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Celebrating the Women of Winchester

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This International Women’s Day (8 March), join Visit Winchester in celebrating the lives of the women who have shaped the Winchester we know today. From literary heroes to social reformers, find out more about the trailblazing women in Winchester’s history with a legacy that continues to inspire us today.

Aethelflaed, 10th Century

A military leader and strategist, Athelflaed came to be known as the “Queen of Saxons” by chroniclers after assuming power over and fortifying the Kingdom of Mercia. She was born in around 870, the daughter of King Alfred the Great and Ealhswith, and received the same military education as her brother, future King Edward the Elder. Together, they conquered the Danish armies occupying eastern England. She was responsible for extending her influence across Mercia, Wales and Northumbria, making her one of the most powerful female rulers of the time.

Emma of Normandy, 11th Century

Queen Emma of Normandy was a powerful figure in late Saxon England. The daughter of Duke Richard I of Normandy, Emma, was a skilled diplomat and crafty survivor. Emma was queen consort to both Aethelred II and, after his death, his Danish successor, Cnut. She also engineered the reigns of sons by both of her husbands: Harthacanute, king of Denmark and England, and Edward the Confessor, the last Anglo-Saxon king of England. Emma had strong links to Winchester – both of her marriages took place here, her son Edward the Confessor celebrated his second coronation here in 1043 and she was buried here, with her husband Cnut when she died in 1052. You can see her final resting place at Winchester Cathedral.

Licoricia of Winchester, 13th Century

In 2022 a life-size bronze statue of Licoricia of Winchester was unveiled on Jewry Street, where the 13th century businesswoman lived. Described as ‘the most important Jewish woman of medieval England’, Licoricia was a successful moneylender whose clients included Henry III. She was also mother to son Asher, who appears in the statue. Licoricia is shown holding a tallage as Jews were heavily taxed, and in clothes worn by a wealthy woman. Jews were required to wear distinctive dress, but Licoricia is not as wealthier Jews paid for the privilege not to. While her statue highlights the trials faced by England’s medieval Jewish community, it is also celebration of this remarkable woman. You can follow the city’s Medieval Jewish Trail here.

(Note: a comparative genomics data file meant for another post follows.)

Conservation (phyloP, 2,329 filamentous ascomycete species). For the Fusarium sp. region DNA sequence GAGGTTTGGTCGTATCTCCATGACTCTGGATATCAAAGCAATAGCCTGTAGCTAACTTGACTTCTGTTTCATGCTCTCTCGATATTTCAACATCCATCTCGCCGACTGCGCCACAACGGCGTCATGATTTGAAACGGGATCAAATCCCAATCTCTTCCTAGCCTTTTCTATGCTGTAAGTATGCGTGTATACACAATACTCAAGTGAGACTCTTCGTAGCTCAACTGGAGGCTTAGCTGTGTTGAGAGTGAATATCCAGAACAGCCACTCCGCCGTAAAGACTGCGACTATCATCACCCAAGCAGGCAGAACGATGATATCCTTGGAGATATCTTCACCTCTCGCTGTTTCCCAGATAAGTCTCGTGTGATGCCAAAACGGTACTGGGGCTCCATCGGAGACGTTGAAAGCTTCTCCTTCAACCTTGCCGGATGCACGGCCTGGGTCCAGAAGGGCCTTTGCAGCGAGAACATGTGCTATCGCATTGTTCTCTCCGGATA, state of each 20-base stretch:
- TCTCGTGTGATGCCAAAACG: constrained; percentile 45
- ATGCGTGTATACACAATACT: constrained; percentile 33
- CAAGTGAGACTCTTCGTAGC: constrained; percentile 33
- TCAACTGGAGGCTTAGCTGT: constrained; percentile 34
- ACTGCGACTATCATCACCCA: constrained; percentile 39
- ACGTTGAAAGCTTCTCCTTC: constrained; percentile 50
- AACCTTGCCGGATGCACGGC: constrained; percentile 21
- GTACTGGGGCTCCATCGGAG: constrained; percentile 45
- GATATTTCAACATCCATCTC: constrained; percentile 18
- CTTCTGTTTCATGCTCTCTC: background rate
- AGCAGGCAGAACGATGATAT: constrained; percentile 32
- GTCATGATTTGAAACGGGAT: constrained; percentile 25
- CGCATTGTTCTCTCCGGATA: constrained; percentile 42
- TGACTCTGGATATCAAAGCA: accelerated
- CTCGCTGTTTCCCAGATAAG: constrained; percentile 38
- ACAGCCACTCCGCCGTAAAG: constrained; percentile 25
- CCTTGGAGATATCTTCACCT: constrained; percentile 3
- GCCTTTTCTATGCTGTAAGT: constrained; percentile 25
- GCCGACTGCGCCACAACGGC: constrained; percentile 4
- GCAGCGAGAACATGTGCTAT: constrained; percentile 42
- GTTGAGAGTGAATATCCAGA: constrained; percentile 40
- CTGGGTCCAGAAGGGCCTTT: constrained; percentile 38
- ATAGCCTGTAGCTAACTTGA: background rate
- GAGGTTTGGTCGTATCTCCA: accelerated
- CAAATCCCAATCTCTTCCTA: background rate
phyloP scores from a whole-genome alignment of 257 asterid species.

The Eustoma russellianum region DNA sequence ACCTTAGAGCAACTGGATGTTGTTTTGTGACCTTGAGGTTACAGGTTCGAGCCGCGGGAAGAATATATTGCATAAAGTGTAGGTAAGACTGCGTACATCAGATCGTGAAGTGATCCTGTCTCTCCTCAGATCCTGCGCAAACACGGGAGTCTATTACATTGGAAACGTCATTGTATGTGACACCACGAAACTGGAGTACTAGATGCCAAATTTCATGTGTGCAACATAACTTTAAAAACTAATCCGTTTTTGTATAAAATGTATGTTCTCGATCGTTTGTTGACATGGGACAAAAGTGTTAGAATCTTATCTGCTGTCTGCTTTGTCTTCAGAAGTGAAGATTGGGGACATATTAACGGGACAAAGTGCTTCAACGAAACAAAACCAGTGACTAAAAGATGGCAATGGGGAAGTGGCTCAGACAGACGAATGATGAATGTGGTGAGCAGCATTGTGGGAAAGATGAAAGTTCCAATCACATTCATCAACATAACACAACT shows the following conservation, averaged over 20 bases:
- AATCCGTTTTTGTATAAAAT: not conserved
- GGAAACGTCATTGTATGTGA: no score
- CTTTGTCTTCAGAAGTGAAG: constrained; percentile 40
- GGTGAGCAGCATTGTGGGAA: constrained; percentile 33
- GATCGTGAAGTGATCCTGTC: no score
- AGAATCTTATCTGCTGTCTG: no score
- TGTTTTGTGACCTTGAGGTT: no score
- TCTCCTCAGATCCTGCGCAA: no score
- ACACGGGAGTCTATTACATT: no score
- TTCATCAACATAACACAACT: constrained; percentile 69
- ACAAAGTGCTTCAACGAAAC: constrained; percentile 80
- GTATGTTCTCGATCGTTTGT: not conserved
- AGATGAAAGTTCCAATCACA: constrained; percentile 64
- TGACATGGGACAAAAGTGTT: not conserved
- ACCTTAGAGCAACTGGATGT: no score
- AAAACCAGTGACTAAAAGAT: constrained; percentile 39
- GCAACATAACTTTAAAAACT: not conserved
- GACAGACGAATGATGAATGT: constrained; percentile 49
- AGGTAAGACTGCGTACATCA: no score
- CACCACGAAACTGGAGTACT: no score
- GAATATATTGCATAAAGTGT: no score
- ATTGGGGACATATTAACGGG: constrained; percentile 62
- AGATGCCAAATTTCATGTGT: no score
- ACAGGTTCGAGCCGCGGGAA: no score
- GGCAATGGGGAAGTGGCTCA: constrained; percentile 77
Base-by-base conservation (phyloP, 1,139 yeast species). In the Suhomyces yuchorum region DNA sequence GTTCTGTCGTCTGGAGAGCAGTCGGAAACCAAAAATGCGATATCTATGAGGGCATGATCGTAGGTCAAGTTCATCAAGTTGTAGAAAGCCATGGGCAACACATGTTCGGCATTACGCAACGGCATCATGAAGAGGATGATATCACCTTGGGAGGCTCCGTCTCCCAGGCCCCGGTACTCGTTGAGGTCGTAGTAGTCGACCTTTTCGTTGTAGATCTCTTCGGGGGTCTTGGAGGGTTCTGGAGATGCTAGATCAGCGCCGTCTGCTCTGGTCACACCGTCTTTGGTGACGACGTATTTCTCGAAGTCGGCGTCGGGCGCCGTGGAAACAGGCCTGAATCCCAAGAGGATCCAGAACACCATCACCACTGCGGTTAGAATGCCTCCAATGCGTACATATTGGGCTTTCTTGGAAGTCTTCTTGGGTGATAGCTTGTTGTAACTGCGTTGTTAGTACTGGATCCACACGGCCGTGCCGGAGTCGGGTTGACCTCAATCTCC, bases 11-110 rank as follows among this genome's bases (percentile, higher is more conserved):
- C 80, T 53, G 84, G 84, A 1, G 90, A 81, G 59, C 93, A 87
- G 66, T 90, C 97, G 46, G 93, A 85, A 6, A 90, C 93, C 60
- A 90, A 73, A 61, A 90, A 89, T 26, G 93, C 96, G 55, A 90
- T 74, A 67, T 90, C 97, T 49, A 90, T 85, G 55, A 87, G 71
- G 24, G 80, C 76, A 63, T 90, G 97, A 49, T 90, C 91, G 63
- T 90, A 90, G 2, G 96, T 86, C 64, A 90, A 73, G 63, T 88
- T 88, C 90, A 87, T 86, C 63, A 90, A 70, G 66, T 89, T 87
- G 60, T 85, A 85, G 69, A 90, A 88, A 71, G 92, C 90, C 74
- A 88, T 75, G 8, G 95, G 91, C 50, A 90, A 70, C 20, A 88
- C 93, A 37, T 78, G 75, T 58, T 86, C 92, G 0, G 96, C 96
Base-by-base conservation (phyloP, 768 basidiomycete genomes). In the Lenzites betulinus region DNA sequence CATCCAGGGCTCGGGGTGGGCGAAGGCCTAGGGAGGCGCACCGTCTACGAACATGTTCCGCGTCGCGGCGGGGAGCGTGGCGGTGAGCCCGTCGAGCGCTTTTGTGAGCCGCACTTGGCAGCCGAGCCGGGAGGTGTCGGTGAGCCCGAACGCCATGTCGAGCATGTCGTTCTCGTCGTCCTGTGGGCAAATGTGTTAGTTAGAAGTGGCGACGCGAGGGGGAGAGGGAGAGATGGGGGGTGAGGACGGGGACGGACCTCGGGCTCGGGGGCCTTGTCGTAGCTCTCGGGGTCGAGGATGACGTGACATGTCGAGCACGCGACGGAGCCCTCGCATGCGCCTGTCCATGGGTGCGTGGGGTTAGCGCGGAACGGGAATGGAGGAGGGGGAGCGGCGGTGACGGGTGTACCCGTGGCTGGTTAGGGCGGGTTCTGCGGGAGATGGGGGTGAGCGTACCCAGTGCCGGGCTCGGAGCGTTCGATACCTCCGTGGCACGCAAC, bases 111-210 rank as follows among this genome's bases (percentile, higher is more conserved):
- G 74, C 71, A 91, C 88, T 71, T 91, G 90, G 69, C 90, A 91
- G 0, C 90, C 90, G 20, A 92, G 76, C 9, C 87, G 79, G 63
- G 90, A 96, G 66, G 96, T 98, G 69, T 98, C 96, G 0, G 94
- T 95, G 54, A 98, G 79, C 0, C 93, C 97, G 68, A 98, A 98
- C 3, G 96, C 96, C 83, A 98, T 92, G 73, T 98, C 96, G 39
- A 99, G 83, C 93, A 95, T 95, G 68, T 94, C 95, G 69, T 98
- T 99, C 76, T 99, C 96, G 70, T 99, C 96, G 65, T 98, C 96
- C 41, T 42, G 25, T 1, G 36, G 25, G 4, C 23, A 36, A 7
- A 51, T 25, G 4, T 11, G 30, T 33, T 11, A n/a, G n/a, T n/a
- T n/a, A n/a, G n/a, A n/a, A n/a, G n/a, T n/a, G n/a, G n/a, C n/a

Juliana de la Floude, 13th Century

Juliana de la Floude was a 13th century washerwoman who sought a writ from King Edward I to restore her water supply after the mayor and MP of Winchester, John de Tytyng, blocked it from reaching her Upper Brook Street launderette – preventing her scouring her clothes. The king commissioned a report and based on the findings he declared that ‘water has always been common’. He outlawed the contamination of the local water, and the ruling became part of the United Nations Convention of Human Rights. It means that today billions of people around the world have free access to fresh, flowing water.

Jane Austen, 1775-1817

Perhaps the best known trailblazing woman of Winchester is Jane Austen. Jane was living in Chawton, 17 miles from Winchester, when she suffered ill health and moved to a house in College Street for treatment for Addison’s disease – a rare disorder of the adrenal glands, believed to be the cause of her death in 1871. She is now buried in Winchester Cathedral, and her home in Chawton is open to visitors as Jane Austen’s House. Fans can also learn more about her life through the local landmarks and locations described in the Austen Trail, including Chawton House: an Elizabethan manor once owned by her brother Edward and referred to in Jane’s letters.